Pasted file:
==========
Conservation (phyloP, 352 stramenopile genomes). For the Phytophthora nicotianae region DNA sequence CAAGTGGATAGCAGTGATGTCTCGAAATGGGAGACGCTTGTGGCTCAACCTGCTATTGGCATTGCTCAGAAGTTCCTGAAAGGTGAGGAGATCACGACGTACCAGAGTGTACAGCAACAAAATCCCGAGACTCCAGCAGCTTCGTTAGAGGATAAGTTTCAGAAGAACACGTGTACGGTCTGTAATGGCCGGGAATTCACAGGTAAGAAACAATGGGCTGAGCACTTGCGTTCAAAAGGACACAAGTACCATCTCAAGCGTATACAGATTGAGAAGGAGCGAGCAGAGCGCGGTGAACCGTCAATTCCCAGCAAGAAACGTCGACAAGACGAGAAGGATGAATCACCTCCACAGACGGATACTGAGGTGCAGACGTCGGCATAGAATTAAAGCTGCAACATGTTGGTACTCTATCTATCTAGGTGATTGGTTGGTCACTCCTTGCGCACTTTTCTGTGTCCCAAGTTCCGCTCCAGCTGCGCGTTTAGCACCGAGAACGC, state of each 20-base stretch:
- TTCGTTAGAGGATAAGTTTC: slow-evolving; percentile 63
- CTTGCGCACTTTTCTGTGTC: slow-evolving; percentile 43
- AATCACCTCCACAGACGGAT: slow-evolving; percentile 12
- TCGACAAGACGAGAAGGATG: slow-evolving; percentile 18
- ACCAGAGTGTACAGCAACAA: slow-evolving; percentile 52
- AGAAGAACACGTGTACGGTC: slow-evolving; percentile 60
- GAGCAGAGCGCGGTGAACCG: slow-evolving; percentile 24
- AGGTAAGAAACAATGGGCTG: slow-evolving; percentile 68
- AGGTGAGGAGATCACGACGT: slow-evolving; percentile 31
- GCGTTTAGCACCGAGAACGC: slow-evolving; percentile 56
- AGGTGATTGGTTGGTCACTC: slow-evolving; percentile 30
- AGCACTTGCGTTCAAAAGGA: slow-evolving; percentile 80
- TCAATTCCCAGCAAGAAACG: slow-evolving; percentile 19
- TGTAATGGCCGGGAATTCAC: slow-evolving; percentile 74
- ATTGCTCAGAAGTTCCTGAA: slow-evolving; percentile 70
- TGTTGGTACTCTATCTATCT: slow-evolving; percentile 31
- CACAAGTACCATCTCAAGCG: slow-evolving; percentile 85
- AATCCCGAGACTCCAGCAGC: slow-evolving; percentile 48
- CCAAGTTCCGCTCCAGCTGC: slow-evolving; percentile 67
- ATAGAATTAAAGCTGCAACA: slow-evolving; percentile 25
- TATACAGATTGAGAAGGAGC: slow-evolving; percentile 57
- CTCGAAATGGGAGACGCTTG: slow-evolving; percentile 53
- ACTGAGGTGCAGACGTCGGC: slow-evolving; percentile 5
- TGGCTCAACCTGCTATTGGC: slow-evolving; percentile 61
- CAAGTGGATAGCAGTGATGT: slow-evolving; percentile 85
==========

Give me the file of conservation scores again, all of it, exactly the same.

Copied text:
Conservation (phyloP, 352 stramenopile genomes). For the Phytophthora nicotianae region DNA sequence CAAGTGGATAGCAGTGATGTCTCGAAATGGGAGACGCTTGTGGCTCAACCTGCTATTGGCATTGCTCAGAAGTTCCTGAAAGGTGAGGAGATCACGACGTACCAGAGTGTACAGCAACAAAATCCCGAGACTCCAGCAGCTTCGTTAGAGGATAAGTTTCAGAAGAACACGTGTACGGTCTGTAATGGCCGGGAATTCACAGGTAAGAAACAATGGGCTGAGCACTTGCGTTCAAAAGGACACAAGTACCATCTCAAGCGTATACAGATTGAGAAGGAGCGAGCAGAGCGCGGTGAACCGTCAATTCCCAGCAAGAAACGTCGACAAGACGAGAAGGATGAATCACCTCCACAGACGGATACTGAGGTGCAGACGTCGGCATAGAATTAAAGCTGCAACATGTTGGTACTCTATCTATCTAGGTGATTGGTTGGTCACTCCTTGCGCACTTTTCTGTGTCCCAAGTTCCGCTCCAGCTGCGCGTTTAGCACCGAGAACGC, state of each 20-base stretch:
- TTCGTTAGAGGATAAGTTTC: slow-evolving; percentile 63
- CTTGCGCACTTTTCTGTGTC: slow-evolving; percentile 43
- AATCACCTCCACAGACGGAT: slow-evolving; percentile 12
- TCGACAAGACGAGAAGGATG: slow-evolving; percentile 18
- ACCAGAGTGTACAGCAACAA: slow-evolving; percentile 52
- AGAAGAACACGTGTACGGTC: slow-evolving; percentile 60
- GAGCAGAGCGCGGTGAACCG: slow-evolving; percentile 24
- AGGTAAGAAACAATGGGCTG: slow-evolving; percentile 68
- AGGTGAGGAGATCACGACGT: slow-evolving; percentile 31
- GCGTTTAGCACCGAGAACGC: slow-evolving; percentile 56
- AGGTGATTGGTTGGTCACTC: slow-evolving; percentile 30
- AGCACTTGCGTTCAAAAGGA: slow-evolving; percentile 80
- TCAATTCCCAGCAAGAAACG: slow-evolving; percentile 19
- TGTAATGGCCGGGAATTCAC: slow-evolving; percentile 74
- ATTGCTCAGAAGTTCCTGAA: slow-evolving; percentile 70
- TGTTGGTACTCTATCTATCT: slow-evolving; percentile 31
- CACAAGTACCATCTCAAGCG: slow-evolving; percentile 85
- AATCCCGAGACTCCAGCAGC: slow-evolving; percentile 48
- CCAAGTTCCGCTCCAGCTGC: slow-evolving; percentile 67
- ATAGAATTAAAGCTGCAACA: slow-evolving; percentile 25
- TATACAGATTGAGAAGGAGC: slow-evolving; percentile 57
- CTCGAAATGGGAGACGCTTG: slow-evolving; percentile 53
- ACTGAGGTGCAGACGTCGGC: slow-evolving; percentile 5
- TGGCTCAACCTGCTATTGGC: slow-evolving; percentile 61
- CAAGTGGATAGCAGTGATGT: slow-evolving; percentile 85